Sadly, I don’t think this works outdoors. While researching this post I found mention of an ambient light ceiling of 2500 lux,[*] above which the sensor starts having problem reading back its signals for ToF calculation. This is good enough for most indoor situations but not outdoors in full sunlight.
[*] citation needed. I knew I saw it, because I went and looked up lux level range for outdoor use, but I can’t find the source right this second.
Yeah you’re right about it being bad for outdoor usage. I must have been misleading with that, I was just mentioning flaws of the d435 but they exist with all sensors I’ve researched. The only sensor I’ve seen be relatively decent for full bright daylight is the structure Io sensor surprisingly but even that has its issues. They have made progress in using ICP algorithms to make up for the bad quality but it seems to require a bunch of frames collected. I’m looking into this problem for a project so hopefully I can find some kind of work around but I have noticed at least with the d435 that its outdoor capabailty for short range isnt too bad. The max range I’m using it for is 2.5 m but yeah, I figured the new kinect will have the same issues. I still cannot wait to try this out. I dunno about how the azure online computation affects it but the demo of this thing looks so beasty.
As I’ve said in the article, it’s a low volume product aimed at professional developers and aspiring entrepreneurs, their challenge is to build a successful business case to increase production volume and drop cost. If interested hobbyists want to spend money now, we are welcome to join the fun, but the DK is not for everyone as Kinect gaming peripheral tried to be.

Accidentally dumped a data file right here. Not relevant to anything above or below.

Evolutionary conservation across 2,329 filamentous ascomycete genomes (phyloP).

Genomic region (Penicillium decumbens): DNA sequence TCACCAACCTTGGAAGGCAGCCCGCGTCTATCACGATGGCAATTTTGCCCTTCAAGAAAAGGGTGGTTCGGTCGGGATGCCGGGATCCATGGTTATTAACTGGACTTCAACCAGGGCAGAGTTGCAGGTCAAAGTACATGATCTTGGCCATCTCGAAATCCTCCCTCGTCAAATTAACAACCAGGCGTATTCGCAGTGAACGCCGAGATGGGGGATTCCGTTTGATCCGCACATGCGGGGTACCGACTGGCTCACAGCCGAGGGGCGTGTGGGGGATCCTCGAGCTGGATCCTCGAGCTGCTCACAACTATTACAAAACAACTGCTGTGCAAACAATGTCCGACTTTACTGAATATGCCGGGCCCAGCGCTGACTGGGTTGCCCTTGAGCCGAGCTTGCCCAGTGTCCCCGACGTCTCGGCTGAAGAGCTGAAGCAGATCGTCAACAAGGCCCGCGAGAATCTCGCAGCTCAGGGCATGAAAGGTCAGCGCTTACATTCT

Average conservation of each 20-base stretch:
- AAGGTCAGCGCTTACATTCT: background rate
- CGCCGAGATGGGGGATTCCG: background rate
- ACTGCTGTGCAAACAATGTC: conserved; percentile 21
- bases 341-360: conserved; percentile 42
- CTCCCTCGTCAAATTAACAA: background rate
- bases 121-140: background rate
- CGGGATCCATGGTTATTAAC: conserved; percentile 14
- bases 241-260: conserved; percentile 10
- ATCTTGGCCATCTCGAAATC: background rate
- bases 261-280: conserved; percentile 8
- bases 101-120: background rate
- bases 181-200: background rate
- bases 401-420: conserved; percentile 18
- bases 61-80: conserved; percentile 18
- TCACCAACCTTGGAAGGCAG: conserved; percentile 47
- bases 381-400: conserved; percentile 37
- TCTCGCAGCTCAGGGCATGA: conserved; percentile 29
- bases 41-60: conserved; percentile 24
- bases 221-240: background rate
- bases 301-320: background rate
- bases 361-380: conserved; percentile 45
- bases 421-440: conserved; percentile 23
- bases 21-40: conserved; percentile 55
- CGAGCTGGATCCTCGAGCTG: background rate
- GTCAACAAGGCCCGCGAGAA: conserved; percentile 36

Saying “It’s too expensive for me today” is totally valid, we can wait and hope prices drop in the future.
Saying “The whole thing will fail because they’re not catering to me today” is a stretch.
Hmm, interesting. I bet hooking up a few of these could make for a comparatively inexpensive motion capture studio.
It’s trivial to capture skeletal motion with Kinect/Kinect v2 and this new version should be the same.
Anyone know the max range?
Azure Kinect DK has not mentioning anything about their depth measurement details. As its going to provide 1024*1024 px @15fps depth video it’ll be great for capturing pointcloud map with more details for 3d scanning. But I need to know minimum distance & maximum distance it can be used for depth data capture in both indoor & outdoor environment. This camera is having 399$ price tag. There is another camera from stereolabs named as ZED Stereo camera which depth perception up to 20m as mentioned in there website. This also used stereo based algorithm’s advancement but as the new kinect consists of TOF Depth so i guess ZED Camera will be better for outdoor long distance depth measurement. Anyone with more details info about my query pls let me know.